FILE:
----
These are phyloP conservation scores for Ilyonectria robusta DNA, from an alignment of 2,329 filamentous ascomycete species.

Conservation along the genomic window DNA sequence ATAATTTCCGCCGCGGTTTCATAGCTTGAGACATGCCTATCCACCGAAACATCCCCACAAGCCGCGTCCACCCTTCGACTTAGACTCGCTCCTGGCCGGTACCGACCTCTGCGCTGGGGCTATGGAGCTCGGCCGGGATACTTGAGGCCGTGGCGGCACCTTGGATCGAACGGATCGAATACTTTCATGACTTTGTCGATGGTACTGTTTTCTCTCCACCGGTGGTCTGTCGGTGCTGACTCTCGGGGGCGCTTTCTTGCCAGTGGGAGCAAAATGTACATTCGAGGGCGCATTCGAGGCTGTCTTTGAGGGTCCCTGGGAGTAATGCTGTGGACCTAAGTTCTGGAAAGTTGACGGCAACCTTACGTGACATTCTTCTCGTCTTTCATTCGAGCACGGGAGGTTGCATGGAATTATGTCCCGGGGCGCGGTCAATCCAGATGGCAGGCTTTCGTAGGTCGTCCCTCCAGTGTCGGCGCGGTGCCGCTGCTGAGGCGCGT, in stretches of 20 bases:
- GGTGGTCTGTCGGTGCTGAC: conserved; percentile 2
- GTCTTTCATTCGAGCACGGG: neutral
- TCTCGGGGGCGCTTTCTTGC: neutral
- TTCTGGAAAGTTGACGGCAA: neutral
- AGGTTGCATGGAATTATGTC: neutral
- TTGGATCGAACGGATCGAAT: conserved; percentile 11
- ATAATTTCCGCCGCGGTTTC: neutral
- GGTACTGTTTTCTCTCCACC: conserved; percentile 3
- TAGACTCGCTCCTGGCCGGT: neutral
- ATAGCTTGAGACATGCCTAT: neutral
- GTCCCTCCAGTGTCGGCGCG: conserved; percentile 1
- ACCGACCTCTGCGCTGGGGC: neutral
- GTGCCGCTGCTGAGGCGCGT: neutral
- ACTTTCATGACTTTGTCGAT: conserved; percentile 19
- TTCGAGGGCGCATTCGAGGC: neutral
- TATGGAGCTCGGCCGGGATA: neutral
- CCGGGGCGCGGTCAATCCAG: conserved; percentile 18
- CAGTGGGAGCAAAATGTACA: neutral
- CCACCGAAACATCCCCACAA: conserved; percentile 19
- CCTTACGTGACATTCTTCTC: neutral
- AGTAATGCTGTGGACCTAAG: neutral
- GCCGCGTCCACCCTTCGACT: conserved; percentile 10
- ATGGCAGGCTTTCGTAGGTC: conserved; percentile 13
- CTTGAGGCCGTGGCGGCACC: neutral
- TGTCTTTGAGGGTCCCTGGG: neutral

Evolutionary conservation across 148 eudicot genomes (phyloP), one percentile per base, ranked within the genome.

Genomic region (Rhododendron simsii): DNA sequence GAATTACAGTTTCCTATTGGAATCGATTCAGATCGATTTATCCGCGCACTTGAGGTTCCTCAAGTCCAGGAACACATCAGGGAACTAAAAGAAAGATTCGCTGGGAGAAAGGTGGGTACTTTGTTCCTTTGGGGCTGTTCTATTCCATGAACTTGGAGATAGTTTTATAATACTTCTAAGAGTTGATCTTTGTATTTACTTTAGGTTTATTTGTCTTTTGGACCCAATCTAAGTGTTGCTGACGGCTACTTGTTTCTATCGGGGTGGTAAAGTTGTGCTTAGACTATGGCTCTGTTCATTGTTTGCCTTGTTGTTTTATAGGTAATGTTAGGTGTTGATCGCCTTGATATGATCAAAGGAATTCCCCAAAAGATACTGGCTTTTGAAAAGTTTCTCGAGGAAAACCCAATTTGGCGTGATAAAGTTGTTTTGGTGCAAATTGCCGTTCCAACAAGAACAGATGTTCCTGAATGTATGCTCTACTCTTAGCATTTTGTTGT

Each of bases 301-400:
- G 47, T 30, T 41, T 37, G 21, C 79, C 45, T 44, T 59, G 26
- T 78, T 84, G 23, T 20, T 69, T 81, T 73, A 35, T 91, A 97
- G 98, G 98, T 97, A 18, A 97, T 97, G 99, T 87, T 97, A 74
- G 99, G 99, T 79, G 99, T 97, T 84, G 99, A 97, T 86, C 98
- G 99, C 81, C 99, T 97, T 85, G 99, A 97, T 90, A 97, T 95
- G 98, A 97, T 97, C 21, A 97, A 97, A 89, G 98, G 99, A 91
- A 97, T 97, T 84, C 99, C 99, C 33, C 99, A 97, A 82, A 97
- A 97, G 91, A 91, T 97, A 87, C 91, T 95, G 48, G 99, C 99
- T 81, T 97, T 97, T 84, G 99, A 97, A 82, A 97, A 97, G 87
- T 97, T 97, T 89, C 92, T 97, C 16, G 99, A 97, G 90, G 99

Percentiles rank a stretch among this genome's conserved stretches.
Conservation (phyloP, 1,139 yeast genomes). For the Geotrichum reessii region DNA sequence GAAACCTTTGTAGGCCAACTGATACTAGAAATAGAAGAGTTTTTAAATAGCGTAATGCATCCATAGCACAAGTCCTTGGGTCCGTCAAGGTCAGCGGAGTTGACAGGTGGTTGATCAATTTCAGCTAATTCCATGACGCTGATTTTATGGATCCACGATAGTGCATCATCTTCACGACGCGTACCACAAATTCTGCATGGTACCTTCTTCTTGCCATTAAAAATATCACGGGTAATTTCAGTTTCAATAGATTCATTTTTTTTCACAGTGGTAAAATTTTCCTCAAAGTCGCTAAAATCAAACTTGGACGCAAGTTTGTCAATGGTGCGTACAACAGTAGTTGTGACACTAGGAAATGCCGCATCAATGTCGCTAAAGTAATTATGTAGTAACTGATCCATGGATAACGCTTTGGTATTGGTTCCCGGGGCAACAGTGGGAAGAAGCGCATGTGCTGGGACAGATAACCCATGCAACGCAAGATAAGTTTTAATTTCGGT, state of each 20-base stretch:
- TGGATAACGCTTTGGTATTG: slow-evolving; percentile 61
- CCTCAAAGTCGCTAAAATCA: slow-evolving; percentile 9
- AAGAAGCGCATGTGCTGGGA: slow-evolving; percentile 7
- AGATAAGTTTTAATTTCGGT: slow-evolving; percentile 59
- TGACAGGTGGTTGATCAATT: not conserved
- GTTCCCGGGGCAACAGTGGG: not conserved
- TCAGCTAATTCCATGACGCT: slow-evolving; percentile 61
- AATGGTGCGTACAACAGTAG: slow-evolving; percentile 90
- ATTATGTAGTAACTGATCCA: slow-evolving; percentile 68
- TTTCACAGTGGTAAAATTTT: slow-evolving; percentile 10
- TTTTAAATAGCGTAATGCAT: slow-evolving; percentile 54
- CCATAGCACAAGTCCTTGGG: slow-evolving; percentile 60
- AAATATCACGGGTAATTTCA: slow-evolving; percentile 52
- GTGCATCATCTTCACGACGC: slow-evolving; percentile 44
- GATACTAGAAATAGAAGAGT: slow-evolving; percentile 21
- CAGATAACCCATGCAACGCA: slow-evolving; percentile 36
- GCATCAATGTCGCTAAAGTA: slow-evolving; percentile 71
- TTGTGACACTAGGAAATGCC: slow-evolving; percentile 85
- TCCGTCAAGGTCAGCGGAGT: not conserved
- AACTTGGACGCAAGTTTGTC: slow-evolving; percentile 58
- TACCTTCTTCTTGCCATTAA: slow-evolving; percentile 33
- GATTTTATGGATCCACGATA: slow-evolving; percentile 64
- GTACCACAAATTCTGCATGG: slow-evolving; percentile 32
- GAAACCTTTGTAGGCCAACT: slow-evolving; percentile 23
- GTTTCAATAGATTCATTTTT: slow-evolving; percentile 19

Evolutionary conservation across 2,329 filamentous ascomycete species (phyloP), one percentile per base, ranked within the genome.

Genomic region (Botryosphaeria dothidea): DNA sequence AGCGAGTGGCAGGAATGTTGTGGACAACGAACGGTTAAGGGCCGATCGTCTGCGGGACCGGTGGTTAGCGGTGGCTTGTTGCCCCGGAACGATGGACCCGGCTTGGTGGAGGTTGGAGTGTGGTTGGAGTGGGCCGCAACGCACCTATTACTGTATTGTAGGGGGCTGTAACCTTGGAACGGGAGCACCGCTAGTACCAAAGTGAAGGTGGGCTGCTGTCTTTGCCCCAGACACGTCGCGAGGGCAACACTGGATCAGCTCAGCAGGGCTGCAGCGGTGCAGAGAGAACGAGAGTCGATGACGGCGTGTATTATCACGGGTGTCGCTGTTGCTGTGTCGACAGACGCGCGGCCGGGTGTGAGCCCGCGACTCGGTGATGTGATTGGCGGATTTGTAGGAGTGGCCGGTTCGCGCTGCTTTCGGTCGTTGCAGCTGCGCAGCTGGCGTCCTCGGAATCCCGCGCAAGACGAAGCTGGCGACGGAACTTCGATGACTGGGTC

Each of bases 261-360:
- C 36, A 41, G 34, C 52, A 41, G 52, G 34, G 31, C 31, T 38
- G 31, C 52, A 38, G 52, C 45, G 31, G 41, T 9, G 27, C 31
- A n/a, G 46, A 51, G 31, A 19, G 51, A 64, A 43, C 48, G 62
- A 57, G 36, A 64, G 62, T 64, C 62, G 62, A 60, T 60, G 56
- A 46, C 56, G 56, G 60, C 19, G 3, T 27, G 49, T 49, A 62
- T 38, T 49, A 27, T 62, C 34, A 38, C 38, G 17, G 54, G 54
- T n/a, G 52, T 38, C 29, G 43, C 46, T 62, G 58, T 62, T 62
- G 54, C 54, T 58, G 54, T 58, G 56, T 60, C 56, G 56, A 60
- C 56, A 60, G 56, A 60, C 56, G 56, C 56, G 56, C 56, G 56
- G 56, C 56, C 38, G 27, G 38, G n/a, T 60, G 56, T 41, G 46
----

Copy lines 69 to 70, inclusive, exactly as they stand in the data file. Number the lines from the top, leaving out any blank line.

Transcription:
Genomic region (Botryosphaeria dothidea): DNA sequence AGCGAGTGGCAGGAATGTTGTGGACAACGAACGGTTAAGGGCCGATCGTCTGCGGGACCGGTGGTTAGCGGTGGCTTGTTGCCCCGGAACGATGGACCCGGCTTGGTGGAGGTTGGAGTGTGGTTGGAGTGGGCCGCAACGCACCTATTACTGTATTGTAGGGGGCTGTAACCTTGGAACGGGAGCACCGCTAGTACCAAAGTGAAGGTGGGCTGCTGTCTTTGCCCCAGACACGTCGCGAGGGCAACACTGGATCAGCTCAGCAGGGCTGCAGCGGTGCAGAGAGAACGAGAGTCGATGACGGCGTGTATTATCACGGGTGTCGCTGTTGCTGTGTCGACAGACGCGCGGCCGGGTGTGAGCCCGCGACTCGGTGATGTGATTGGCGGATTTGTAGGAGTGGCCGGTTCGCGCTGCTTTCGGTCGTTGCAGCTGCGCAGCTGGCGTCCTCGGAATCCCGCGCAAGACGAAGCTGGCGACGGAACTTCGATGACTGGGTC

Each of bases 261-360: